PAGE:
Educon 2.3 is over. Last year was my first year attending. I enjoyed it more this year than I did last. In part, this had to do with my being firmly entrenched in K-12. Though I got a lot out of the sessions last year, this year, they meant a lot more and I felt like I could take back some of the things I learned and apply them. I could also bring some of my own experiences and expertise to the conversation. Despite not being in K-12 for that long, I’m recognizing that my previous experience as a college-level teacher has not only helped me but is also valuable experience to share.
Some of my favorite sessions included Shifted Learning, a conversation about communities of learners, which looked at concepts such as PLN, PLC, and guild. We used a lot gaming terminology and gaming experiences to frame our conversation, so I felt right at home.
Another of my favorite sessions was Diversify your Rolodex, a conversation about the lack of women as leaders in educational technology. It was a fascinating conversation, one we keep visiting in the world of blogs, twitter, technology more broadly. We keep asking where are the women? I think they’re here. I’m here, but I think they’re not here as prolifically as men are. That’s not something that specifically came up in our conversation, but it’s a phenomenon I’ve noticed before. The male “thought leaders” in this field (in many fields) tweet more and blog more than many of the women out there. So they’re more likely to be noticed. Those same men often comment on each other’s posts, retweet each other, retweet each other’s work, etc. So again, more attention to those particular people. I don’t think anyone has done a full on study of this, but they have for political blogs and I suspect similar patterns hold true. The thing is, it takes some work to pay attention to people you don’t know and/or who are very different from you racially, gender-wise, etc. I probably am more likely to tweet or comment on posts by middle-age moms than I am other things. But I try to get outside my own demographic. So, I’d say to those of you out there who are considered “thought leaders” in ed tech. Make a point of looking beyond your usual suspects. See what you find.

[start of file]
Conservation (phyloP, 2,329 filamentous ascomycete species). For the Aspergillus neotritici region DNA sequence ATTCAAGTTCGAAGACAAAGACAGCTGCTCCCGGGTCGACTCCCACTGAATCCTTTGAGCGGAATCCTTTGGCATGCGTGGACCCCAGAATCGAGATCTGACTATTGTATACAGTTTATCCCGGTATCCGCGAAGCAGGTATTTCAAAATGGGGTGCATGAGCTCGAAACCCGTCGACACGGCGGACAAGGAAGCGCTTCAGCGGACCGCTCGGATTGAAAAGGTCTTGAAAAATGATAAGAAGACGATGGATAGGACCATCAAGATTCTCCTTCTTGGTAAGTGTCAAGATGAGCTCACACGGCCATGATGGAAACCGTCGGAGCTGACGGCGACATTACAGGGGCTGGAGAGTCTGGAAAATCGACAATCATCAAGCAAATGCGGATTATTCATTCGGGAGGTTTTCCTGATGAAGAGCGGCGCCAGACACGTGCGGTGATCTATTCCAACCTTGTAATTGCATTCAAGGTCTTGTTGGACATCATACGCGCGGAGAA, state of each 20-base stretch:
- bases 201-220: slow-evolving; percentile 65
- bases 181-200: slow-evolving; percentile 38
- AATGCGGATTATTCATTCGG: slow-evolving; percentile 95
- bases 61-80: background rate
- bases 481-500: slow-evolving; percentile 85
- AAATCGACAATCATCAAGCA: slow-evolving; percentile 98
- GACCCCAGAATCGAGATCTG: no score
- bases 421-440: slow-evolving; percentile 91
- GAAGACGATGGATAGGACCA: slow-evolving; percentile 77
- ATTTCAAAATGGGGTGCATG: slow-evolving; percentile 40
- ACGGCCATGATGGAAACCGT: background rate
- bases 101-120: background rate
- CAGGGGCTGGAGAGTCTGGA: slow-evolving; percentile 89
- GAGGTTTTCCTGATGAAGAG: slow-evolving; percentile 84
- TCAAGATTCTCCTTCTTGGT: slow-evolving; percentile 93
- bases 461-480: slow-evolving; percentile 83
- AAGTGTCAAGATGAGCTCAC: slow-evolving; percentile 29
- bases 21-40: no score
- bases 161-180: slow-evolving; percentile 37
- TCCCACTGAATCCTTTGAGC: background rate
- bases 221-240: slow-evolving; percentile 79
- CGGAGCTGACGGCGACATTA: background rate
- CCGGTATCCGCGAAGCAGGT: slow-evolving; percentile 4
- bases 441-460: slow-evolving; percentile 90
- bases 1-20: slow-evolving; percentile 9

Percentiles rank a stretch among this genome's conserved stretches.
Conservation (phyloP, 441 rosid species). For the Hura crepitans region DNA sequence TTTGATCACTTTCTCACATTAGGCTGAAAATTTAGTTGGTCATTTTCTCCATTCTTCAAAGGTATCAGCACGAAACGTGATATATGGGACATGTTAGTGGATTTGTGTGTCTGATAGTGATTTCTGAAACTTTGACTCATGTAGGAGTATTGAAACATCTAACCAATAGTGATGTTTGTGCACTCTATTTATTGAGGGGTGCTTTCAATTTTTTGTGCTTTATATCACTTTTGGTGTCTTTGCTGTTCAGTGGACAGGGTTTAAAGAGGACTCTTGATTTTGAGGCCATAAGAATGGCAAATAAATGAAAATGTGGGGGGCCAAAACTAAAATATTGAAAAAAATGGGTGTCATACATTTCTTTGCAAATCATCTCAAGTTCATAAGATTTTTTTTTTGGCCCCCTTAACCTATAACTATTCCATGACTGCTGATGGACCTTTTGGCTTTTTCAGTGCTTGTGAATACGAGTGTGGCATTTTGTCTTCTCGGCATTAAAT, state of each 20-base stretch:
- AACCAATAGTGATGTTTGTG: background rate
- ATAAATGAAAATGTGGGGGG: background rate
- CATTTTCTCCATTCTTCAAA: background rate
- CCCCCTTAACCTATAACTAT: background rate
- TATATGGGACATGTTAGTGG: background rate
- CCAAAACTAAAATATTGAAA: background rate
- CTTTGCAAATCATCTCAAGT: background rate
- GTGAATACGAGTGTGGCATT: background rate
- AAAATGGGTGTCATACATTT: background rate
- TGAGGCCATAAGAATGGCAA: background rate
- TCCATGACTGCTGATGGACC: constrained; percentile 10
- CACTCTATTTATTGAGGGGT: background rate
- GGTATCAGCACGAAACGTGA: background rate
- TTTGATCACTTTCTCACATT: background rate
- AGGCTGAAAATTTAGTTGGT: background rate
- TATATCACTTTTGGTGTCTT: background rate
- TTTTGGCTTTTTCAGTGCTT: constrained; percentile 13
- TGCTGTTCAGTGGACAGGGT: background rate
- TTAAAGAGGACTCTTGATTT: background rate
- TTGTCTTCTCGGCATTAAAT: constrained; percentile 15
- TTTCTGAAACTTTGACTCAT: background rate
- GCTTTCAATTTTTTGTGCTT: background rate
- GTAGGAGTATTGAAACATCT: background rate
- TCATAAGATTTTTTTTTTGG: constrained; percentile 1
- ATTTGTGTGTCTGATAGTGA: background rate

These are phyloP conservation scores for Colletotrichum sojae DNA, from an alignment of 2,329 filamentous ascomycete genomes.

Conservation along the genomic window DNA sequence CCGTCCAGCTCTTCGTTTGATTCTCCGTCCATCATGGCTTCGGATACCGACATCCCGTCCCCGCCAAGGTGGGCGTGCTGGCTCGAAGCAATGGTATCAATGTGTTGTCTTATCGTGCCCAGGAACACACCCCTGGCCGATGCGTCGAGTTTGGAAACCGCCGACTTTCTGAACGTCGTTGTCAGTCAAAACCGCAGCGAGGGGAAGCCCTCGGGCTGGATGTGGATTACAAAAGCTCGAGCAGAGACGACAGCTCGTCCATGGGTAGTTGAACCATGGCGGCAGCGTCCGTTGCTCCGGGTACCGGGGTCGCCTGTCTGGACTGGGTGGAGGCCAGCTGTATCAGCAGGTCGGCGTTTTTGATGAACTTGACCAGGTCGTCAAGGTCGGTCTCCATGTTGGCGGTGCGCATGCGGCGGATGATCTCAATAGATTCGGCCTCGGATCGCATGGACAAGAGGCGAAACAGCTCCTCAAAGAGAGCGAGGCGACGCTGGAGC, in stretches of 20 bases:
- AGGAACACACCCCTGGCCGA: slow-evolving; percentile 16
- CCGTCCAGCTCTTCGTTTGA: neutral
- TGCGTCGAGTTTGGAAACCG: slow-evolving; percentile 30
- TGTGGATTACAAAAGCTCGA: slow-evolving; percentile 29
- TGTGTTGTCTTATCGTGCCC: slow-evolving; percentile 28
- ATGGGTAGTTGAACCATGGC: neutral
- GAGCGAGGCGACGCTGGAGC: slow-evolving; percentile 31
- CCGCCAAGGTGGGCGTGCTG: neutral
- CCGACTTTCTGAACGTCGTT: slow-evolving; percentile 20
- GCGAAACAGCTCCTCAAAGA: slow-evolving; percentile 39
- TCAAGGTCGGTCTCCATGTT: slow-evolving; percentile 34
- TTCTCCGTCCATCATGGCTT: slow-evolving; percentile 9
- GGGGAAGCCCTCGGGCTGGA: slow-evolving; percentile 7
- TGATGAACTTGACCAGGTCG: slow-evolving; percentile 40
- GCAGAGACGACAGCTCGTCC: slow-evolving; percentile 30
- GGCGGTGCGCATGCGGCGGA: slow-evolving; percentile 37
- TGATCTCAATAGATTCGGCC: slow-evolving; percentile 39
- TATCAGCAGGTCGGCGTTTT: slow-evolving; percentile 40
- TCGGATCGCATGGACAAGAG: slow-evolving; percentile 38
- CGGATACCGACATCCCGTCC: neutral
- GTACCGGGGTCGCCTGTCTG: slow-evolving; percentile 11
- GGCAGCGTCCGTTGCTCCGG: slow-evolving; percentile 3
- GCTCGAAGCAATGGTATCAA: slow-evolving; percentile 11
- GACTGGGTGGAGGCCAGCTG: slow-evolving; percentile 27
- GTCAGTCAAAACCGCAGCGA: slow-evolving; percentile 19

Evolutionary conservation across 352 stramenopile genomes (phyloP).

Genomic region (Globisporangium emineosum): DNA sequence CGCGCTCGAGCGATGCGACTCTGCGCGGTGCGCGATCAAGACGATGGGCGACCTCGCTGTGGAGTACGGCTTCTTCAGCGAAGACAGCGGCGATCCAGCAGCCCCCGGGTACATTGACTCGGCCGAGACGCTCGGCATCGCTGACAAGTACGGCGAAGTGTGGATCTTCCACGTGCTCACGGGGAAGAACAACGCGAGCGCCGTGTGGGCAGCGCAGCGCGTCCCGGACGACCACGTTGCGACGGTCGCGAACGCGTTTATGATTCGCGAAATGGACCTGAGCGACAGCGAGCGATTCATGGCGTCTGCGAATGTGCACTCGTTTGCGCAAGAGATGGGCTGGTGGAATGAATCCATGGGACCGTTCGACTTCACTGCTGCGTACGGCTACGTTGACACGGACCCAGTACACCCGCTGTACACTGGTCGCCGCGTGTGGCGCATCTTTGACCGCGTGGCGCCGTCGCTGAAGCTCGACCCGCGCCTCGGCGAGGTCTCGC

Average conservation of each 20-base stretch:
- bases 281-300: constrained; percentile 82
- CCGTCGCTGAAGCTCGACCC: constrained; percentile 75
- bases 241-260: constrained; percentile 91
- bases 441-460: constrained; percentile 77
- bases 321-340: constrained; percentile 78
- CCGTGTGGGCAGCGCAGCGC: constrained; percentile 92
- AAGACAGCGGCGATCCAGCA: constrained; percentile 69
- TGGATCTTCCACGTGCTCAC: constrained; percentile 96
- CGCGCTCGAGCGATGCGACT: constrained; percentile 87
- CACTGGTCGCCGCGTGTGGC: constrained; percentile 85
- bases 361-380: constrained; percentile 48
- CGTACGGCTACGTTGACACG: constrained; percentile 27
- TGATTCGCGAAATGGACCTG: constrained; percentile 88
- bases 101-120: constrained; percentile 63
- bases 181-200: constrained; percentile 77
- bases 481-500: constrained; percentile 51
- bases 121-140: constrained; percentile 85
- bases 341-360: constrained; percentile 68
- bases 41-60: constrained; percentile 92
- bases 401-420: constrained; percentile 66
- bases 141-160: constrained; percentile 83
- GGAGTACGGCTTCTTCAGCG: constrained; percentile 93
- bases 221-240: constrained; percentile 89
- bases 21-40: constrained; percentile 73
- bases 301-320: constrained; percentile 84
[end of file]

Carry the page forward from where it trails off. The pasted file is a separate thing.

I also got a lot out of a panel on The Future of the Book and about Is the Internet Making us Stupid, where I argued that we shouldn’t adapt to our tools, but build the tools we need through Computer Science. Of course!
Besides all the great scheduled conversations, I had many wonderful spontaneous conversations. I met a lot of new colleagues, including finally meeting Audrey Watters of Hack Education and ReadWriteWeb. I also got to catch up with old friends from UMW. I’m looking forward to future conferences to share more with new and old friends alike.
- EduCon – This Is Our School (practicaltheory.org)
- Expanding Our Reach: Engaging Parents (EduCon 2.3) (weblogg-ed.com)